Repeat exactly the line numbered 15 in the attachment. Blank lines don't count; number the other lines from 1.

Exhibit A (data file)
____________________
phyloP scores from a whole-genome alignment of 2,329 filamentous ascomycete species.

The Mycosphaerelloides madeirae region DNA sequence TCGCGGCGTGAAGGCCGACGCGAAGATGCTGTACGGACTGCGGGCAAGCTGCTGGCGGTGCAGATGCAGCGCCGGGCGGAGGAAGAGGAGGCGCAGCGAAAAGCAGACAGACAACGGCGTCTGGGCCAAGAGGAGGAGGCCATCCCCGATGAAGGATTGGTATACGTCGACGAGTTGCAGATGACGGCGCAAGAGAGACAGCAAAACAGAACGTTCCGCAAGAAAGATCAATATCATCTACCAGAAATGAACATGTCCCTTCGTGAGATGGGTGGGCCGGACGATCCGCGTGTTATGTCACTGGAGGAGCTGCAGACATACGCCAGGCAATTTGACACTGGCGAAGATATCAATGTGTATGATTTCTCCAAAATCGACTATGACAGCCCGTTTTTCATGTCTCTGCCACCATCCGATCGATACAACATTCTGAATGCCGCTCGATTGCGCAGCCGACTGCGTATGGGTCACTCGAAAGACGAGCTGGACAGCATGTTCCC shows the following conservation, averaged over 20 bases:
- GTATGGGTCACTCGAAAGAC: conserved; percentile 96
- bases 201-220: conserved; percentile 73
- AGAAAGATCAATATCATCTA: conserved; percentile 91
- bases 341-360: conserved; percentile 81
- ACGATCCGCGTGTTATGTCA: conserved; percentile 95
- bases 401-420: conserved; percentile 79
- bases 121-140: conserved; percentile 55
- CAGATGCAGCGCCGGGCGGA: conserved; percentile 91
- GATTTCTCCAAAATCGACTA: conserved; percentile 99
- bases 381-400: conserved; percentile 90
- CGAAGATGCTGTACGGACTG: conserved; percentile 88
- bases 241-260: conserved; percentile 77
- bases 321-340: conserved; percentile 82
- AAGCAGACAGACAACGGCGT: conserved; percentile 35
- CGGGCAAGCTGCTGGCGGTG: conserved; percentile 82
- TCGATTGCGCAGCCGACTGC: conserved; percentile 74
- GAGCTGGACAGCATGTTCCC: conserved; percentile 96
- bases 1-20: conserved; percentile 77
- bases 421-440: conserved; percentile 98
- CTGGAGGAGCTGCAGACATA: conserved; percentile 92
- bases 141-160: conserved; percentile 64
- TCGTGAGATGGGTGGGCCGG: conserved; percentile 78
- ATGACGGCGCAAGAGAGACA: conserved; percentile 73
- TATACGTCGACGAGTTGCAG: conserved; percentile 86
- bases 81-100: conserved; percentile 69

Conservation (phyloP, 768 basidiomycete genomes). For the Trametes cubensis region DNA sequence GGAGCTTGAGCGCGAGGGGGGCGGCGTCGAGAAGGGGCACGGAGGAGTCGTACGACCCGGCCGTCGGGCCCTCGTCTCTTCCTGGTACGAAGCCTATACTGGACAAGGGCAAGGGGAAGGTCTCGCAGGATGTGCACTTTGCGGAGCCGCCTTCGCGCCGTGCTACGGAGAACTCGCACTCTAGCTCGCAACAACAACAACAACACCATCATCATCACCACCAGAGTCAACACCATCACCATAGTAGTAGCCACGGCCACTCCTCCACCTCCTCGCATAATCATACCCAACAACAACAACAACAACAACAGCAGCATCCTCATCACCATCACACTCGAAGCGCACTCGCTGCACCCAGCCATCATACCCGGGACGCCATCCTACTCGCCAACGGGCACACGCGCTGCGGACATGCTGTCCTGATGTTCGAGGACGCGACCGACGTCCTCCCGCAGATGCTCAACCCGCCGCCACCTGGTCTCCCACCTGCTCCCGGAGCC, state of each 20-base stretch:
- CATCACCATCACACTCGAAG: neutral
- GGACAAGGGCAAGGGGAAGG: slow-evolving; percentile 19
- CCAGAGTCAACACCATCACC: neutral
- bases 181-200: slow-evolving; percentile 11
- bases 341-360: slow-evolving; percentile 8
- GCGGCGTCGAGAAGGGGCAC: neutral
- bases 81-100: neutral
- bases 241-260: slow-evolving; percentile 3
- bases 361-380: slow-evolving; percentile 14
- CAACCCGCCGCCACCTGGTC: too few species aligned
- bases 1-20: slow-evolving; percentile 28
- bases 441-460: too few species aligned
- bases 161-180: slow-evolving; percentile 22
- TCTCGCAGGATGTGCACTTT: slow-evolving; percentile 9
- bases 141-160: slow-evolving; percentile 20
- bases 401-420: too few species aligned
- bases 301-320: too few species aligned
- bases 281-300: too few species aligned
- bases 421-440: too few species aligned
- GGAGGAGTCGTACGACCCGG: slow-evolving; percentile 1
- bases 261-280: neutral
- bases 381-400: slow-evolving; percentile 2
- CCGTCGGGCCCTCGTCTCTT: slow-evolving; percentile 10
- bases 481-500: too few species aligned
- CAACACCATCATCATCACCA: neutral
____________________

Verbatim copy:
- bases 321-340: conserved; percentile 82